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Wednesday, 8 December, 1999, 15:34 GMT
Analysis: Prescott's problems
On the bus: John Prescott in the driving seat

By BBC transport correspondent Tom Heap

Most polls put health and education near the top of the public's concerns. But transport is the one area of public policy with which nearly all off us come into contact every day.

Very few of us enjoy the experience - John Prescott's troubles stem from the government's failure to appreciate the scale of the transport problem.

Trying the bike lane
The government has woken this sleeping giant of discontent by promising to make things better. This may be virtuous but it is politically dangerous if not foolish.

The combination of Mr Prescott's presentational blunders and Downing Streets acute sensitivity to public discontent have led to the impression of chaos when most transport experts actually believe the policy is roughly on target.

The last 10 days illustrate the problem:

  • Monday 29 November: Mr Prescott meets the roads lobby to tell them he can accelerate the roads programme. He has been promised some more money by the chancellor from ring-fencing of fuel price rises.

    The RAC and the British Roads Federation go away pretty happy. But he could have done it weeks before at the time of the pre-Budget statement. Instead those weeks were full of headlines about "war on the motorist". So he ends up looking defensive and the papers scream "U-turn".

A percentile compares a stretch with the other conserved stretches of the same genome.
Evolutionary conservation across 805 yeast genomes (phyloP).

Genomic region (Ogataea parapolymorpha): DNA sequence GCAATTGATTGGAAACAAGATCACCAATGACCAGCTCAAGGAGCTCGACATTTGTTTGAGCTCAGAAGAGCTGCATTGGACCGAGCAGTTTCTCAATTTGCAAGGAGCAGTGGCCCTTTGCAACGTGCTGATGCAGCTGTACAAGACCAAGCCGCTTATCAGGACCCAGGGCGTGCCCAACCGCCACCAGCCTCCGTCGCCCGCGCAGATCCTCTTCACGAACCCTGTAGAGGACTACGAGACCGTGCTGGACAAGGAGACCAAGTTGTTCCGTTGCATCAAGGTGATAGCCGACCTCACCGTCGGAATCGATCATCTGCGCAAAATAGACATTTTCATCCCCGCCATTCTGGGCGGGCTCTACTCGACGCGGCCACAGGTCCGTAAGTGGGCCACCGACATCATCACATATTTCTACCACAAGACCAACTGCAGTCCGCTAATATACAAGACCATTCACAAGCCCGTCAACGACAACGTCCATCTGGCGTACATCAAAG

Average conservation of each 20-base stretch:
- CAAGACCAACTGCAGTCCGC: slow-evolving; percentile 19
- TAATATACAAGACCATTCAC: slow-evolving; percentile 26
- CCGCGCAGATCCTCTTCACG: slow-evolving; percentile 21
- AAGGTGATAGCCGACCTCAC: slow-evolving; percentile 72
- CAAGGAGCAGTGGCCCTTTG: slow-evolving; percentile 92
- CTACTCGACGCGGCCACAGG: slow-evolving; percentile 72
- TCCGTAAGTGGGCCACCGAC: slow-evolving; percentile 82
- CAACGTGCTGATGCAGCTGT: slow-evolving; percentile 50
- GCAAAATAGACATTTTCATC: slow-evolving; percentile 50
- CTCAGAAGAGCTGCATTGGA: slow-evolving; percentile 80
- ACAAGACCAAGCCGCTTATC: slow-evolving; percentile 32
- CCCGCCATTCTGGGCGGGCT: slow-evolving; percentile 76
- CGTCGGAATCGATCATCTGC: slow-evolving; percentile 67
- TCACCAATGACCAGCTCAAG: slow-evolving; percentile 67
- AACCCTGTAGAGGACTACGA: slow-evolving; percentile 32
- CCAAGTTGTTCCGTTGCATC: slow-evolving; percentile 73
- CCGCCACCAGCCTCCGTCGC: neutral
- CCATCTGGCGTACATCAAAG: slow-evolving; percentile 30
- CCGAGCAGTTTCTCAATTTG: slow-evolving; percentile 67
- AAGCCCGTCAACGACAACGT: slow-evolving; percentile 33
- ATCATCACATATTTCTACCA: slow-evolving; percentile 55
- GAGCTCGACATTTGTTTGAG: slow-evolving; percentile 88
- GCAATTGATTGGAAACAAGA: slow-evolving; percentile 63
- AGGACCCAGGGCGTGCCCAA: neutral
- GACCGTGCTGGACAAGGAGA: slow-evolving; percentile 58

• Tuesday 30 November: Railtrack ejected from tube negotiations. Both politicians and those in the rail industry have no doubt that the real motive is political.

    Labour's favoured mayoral candidate, Frank Dobson, would lose against Ken Livingstone if the government appeared to be favouring "Britain's most hated company".

    Amid strong suspicion of Downing Street intervention, Mr Prescott left to pick up the pieces of his plans to get private money into the tube.

    Getting into his car
  • Wednesday 1 December: The Transport Bill gets first reading. Most of it is consistent with the white paper of two years ago. Crucially, congestion charging and workplace parking taxes still there.

    So there is plenty for the Tories to attack and the many Labour backbenchers are unhappy with plans to part privatise air traffic control, while the tube U-turn is still being digested.

  • Thursday 2 December: The deputy prime minister goes to India on business and revives memories of his trip to the Seychelles where he went diving on taxpayers' money. Tories table an opposition day debate on transport, forcing him to return early.

  • The weekend: Political gossip and headlines suggesting he has enemies within government, specifically at Downing Street. Is the ministry too big? Is he in control? Will he lose the job after the next election?

  • This week: Over-enthusiastic rebuttals from Downing Street: "You can't fit a Rizla paper between us and JP."

    The phrase "under siege" comes to mind.

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    See also:
    05 Dec 99 |  UK Politics
    Prescott: I will not quit
    08 Dec 99 |  UK Politics
    Prescott's future in doubt
    08 Dec 99 |  UK Politics
    Labour's beleaguered deputy
    08 Dec 99 |  UK Politics
    Blair defends transport delivery

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